Organizational Problems in the Workplace

Organizational problems cause unnecessary work for employees.

Organizational problems cause unnecessary work for employees.

From time to time, you might work at a company that has a great product or service, helpful managers and a group of coworkers you love working with, but your job still stresses you out. A common problem at many companies with otherwise positive working conditions is the way the company is organized -- or not organized. Understanding different organizational problems you might encounter during your career can help you spot problems at your company, make suggestions to help solve the problem or keep your head down and work around the confusion.

No Formal Structure

If you work at a small company, the business might have no formal organization chart. Org charts show who holds what position, who reports to whom and what each person’s job responsibilities are. Several favorite employees might report directly to the boss, taking assignments and then telling coworkers they are part of a new project. If you’re not in management, it’s probably not a good idea to suggest that the company get better organized, but you can start quietly putting a bug in people’s ears by asking questions about your situation. Tell your manager you’re eager to do a good job and would like an annual review, with a written job description on which the review will be based. Ask whom you report to besides your main manager, or if you work for only one person. When other managers come to you with work, tell them you’ll be happy to take on the task if it’s OK with your boss. This might make them stop and question who is managing whom and if there needs to be more organization.

No Job Descriptions

If you don’t think you’ll be able to get company management to start thinking about an organization chart, at least get a written job description for your position. Companies that don’t provide written job descriptions for each position lack organization because not only do important projects fall through the cracks, employees don’t even know who should be doing them. A written job description also prevents managers from dumping excess work on you because your job description is “everything” or “whatever.” If you work in marketing and the sales director tells you he wants you to send out contracts to clients, you can tell her you’re concerned that this isn’t part of your written job description and you might get in hot water with your manager. Tell her you’ll be happy to do the contracts if she gets an OK with you manager. This might be all it takes for her to look for someone else to dump her grunt work on. If a manager comes to you and asks you why you haven’t been doing a specific work task, you can say, “I didn’t know I was supposed to. Here’s the written job description Lisa gave me, and it’s not in here.”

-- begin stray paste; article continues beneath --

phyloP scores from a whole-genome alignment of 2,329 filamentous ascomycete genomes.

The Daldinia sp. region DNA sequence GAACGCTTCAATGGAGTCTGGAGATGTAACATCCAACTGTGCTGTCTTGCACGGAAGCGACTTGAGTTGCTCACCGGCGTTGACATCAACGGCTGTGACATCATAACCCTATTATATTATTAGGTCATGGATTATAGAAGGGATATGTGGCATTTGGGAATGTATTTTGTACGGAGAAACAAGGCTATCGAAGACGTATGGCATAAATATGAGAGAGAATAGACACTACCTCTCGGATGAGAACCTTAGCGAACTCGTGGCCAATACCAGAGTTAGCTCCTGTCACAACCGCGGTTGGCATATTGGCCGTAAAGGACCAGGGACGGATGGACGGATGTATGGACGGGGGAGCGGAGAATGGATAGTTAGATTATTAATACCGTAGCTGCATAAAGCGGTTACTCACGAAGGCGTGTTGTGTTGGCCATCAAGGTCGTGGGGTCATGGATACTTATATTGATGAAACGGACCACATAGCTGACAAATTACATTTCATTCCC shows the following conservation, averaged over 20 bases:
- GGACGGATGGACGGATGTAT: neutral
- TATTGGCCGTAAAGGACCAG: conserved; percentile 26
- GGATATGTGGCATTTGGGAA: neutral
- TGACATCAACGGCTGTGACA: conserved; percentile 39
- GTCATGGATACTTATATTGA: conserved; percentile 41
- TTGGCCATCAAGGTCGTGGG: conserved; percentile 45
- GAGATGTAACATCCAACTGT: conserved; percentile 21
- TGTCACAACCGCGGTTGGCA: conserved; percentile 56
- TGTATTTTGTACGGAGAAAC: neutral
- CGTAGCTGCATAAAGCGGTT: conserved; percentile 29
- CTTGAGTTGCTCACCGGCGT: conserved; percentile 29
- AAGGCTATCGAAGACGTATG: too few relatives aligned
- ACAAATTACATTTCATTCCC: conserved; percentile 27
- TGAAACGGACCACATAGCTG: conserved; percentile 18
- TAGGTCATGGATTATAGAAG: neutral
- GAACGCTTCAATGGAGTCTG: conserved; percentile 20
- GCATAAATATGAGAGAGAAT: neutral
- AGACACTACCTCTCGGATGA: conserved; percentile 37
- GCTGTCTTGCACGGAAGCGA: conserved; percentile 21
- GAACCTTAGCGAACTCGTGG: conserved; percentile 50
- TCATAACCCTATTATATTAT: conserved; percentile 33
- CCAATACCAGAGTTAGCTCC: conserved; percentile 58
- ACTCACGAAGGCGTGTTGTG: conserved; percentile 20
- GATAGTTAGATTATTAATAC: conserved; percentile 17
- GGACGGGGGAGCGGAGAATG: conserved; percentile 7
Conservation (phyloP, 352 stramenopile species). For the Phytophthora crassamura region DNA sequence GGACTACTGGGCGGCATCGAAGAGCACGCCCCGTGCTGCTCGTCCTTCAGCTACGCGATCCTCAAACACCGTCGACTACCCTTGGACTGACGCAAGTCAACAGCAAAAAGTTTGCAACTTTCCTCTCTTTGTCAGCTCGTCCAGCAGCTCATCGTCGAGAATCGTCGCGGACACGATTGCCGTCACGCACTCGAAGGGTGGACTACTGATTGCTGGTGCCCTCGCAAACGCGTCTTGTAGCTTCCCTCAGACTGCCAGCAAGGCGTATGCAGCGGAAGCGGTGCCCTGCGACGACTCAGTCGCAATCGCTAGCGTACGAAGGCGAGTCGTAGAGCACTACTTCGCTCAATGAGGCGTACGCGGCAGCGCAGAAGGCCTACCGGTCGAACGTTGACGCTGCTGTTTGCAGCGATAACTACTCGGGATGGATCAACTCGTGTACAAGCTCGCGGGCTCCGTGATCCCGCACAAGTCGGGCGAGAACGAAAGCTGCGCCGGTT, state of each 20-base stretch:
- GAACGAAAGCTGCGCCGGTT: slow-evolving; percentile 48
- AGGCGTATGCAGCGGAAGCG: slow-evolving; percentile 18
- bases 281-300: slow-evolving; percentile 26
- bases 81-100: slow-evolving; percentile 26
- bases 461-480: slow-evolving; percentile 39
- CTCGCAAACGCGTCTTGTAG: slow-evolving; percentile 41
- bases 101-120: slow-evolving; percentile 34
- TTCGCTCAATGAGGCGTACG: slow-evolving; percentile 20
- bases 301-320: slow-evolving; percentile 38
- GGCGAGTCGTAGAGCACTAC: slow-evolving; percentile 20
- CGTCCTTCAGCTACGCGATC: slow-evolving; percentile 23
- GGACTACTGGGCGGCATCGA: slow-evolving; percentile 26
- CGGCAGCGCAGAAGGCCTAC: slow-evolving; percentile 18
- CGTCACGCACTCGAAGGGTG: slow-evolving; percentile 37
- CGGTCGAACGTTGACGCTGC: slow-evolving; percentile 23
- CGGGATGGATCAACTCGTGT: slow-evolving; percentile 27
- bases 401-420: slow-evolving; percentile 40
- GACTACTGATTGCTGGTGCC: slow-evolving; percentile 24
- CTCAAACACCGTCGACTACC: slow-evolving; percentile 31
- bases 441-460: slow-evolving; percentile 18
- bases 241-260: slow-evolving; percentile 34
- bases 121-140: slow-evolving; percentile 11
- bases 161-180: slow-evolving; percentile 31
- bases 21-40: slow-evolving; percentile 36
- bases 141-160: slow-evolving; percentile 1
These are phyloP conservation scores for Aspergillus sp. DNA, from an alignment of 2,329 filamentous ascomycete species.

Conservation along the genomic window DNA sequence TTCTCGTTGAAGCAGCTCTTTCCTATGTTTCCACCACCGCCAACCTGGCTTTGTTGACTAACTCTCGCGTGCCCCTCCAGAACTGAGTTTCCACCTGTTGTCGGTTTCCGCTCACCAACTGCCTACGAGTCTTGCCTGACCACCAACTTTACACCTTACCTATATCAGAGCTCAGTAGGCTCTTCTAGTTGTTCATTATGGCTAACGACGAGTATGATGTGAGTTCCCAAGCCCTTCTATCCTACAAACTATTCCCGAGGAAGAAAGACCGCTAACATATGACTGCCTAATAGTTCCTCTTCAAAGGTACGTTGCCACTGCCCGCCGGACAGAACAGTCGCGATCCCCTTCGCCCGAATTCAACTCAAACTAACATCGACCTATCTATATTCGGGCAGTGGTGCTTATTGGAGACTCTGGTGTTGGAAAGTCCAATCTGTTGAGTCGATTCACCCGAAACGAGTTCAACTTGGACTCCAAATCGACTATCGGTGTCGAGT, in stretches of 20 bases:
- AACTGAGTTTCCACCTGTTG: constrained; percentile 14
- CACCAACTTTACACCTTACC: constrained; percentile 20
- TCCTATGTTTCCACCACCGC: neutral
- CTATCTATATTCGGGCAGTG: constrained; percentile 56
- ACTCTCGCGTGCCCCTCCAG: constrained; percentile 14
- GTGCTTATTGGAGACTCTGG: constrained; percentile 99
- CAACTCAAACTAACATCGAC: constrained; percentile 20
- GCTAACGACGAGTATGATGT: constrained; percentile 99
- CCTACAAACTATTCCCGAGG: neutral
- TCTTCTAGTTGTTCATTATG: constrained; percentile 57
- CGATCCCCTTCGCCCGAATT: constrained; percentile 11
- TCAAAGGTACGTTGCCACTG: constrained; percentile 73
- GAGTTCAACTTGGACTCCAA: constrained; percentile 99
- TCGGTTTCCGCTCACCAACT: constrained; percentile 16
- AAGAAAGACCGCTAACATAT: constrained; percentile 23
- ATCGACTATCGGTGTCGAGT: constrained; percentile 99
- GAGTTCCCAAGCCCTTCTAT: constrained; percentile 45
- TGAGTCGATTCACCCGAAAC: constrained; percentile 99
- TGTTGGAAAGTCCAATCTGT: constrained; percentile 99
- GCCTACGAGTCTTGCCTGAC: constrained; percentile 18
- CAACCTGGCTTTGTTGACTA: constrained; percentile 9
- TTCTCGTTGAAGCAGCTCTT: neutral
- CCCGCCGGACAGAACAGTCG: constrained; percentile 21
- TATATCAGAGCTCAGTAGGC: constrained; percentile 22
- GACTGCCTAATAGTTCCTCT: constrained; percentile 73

Poor Communication

Even when a company has an organization chart, department heads, a totem pole and job descriptions, if each department works in its own cocoon, the workplace becomes disorganized. If projects don’t have written instructions, mandated outcomes and specific deadlines, workers get confused, turn in poor work or don’t get tasks done on time. Management should call a weekly meeting of department heads to keep everyone apprised as to how each department’s progress is affecting the others’. If you are creating work that will be used by another department, learn who your peer is in that department and work directly with her, rather than simply giving your work to your manager. Your boss might be bogged down with many other tasks and not understand your work as well as you and your intra-departmental peer do.

No Clear Growth Path

If a business doesn’t have an organization chart, it might not have a plan for fairly and effectively promoting employees. This can lead to reactive hiring and promotions, rather than planned employee growth up the management ladder. A staff member should know what it takes to become a department coordinator. A coordinator should understand what skills she needs to become a manager one day. Managers should know if they need training, certification or other skills to become directors. Poor employee succession planning leads to frustration, low morale, accusations of unfairness and staff turnover.

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About the Author

Sam Ashe-Edmunds has been writing and lecturing for decades. He has worked in the corporate and nonprofit arenas as a C-Suite executive, serving on several nonprofit boards. He is an internationally traveled sport science writer and lecturer. He has been published in print publications such as Entrepreneur, Tennis, SI for Kids, Chicago Tribune, Sacramento Bee, and on websites such, SmartyCents and Youthletic. Edmunds has a bachelor's degree in journalism.

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